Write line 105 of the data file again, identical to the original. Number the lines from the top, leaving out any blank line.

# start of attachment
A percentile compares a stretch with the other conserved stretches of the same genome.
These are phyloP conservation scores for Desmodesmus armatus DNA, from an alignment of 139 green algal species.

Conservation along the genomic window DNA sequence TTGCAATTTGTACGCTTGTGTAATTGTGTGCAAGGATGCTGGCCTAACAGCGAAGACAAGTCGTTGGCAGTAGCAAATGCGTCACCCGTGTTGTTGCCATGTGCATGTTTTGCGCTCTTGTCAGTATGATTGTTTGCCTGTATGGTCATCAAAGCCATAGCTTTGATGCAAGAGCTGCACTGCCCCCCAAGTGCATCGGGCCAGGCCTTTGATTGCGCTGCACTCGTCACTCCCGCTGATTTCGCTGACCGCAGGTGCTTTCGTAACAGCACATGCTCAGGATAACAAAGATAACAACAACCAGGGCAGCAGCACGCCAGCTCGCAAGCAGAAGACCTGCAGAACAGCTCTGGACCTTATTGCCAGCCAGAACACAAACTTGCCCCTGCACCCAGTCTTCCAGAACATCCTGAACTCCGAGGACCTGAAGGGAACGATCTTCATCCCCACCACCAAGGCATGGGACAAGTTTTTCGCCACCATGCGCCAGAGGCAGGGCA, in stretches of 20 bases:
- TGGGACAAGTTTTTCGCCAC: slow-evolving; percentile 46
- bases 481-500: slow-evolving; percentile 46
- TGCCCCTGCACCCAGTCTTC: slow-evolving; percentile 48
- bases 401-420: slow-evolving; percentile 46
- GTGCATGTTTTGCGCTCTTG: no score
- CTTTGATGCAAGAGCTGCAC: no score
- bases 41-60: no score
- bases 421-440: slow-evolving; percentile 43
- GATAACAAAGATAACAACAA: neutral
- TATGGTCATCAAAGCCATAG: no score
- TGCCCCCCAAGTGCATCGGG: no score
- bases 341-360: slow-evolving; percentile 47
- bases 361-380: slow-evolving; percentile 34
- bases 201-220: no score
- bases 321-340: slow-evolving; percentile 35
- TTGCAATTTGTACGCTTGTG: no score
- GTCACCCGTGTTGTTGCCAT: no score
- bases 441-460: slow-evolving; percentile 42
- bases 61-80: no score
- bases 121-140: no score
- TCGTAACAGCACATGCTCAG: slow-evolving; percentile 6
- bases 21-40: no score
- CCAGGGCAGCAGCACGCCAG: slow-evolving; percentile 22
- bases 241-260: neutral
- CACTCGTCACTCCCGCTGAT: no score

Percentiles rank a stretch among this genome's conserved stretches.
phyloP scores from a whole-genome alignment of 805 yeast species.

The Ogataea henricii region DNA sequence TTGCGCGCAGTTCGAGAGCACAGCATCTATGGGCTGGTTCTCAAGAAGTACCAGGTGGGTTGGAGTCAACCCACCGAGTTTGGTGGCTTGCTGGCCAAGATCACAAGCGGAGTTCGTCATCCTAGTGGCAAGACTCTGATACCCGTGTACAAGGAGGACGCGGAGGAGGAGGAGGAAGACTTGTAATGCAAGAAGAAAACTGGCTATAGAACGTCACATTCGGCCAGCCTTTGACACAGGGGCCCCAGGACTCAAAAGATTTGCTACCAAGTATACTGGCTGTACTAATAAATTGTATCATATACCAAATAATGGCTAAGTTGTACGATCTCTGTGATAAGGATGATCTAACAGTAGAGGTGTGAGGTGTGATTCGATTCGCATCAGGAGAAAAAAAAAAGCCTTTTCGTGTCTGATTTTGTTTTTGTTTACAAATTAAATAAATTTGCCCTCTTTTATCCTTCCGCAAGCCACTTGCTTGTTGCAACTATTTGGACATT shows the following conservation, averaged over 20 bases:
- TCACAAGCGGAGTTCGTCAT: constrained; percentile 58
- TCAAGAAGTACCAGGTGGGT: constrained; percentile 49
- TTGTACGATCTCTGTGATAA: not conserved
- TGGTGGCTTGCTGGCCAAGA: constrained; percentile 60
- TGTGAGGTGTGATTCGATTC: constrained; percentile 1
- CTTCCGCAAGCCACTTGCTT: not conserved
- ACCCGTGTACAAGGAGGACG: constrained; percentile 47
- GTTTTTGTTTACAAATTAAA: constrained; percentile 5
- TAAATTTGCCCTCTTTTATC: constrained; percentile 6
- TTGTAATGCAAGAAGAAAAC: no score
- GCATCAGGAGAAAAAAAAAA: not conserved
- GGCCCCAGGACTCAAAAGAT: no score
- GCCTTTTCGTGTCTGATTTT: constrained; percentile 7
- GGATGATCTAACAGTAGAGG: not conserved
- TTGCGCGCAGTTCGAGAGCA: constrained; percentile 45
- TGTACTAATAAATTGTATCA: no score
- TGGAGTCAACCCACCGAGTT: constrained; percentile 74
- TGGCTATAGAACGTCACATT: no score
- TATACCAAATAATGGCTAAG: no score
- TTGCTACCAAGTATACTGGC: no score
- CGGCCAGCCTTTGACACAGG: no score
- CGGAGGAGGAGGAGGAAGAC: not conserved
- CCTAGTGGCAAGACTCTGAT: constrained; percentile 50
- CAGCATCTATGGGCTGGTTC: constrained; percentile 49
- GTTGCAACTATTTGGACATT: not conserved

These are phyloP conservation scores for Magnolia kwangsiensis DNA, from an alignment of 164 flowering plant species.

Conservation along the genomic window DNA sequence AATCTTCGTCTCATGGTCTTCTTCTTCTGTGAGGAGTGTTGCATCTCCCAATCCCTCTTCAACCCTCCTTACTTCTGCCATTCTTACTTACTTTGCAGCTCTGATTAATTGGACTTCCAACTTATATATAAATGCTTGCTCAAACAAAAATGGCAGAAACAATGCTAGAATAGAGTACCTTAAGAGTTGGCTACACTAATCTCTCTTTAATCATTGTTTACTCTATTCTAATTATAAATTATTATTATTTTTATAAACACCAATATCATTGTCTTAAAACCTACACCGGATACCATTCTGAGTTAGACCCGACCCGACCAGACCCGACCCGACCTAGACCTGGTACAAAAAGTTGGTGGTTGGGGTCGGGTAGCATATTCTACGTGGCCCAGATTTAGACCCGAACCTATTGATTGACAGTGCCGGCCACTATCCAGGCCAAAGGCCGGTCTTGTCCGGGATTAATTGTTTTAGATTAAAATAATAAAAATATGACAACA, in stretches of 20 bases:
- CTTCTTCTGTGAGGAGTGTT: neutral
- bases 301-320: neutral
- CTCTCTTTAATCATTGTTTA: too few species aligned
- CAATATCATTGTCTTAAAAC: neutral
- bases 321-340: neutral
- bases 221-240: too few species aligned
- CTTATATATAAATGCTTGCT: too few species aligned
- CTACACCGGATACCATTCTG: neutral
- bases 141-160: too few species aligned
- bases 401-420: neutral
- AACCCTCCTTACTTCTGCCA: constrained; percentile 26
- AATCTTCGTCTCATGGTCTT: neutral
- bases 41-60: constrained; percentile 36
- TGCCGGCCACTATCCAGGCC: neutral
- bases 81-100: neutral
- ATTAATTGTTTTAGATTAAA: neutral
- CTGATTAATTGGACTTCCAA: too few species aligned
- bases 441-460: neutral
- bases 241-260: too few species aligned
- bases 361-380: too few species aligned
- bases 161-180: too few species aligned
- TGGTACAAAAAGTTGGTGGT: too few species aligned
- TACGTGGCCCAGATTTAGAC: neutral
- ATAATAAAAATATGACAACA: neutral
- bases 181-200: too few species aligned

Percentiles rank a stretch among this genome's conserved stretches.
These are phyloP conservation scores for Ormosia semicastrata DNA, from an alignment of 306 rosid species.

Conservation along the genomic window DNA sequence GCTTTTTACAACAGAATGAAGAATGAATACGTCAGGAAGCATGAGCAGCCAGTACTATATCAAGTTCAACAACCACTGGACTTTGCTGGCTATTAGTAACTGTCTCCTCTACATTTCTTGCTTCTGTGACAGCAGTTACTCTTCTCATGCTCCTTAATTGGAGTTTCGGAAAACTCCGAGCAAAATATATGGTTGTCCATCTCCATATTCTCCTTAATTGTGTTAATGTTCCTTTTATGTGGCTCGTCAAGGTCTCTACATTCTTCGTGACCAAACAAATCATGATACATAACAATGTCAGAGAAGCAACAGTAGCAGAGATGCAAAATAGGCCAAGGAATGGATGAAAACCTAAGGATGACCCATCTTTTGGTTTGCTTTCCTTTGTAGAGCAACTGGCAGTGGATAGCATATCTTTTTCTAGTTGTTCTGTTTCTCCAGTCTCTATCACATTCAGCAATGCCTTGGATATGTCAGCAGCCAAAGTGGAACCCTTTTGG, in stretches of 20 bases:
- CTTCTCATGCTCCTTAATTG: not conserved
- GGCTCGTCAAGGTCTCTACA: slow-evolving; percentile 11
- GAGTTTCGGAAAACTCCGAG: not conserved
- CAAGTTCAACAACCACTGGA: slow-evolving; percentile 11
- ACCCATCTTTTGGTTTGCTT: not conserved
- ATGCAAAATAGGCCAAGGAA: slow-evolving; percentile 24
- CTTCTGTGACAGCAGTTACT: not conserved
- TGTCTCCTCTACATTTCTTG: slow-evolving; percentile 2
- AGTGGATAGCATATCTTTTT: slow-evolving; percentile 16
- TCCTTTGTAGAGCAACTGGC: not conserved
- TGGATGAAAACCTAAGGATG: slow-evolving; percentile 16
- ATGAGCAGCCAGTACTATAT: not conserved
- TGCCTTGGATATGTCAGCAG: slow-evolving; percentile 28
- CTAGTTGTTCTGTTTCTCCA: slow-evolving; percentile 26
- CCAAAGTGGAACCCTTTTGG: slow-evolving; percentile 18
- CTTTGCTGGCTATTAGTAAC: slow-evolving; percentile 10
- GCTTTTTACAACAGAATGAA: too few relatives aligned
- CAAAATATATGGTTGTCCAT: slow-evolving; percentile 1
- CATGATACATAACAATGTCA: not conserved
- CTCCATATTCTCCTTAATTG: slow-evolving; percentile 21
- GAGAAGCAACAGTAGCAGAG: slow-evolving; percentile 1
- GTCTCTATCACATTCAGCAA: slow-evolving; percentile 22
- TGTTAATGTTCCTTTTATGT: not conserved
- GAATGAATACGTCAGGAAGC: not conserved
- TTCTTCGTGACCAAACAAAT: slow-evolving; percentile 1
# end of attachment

- CATGATACATAACAATGTCA: not conserved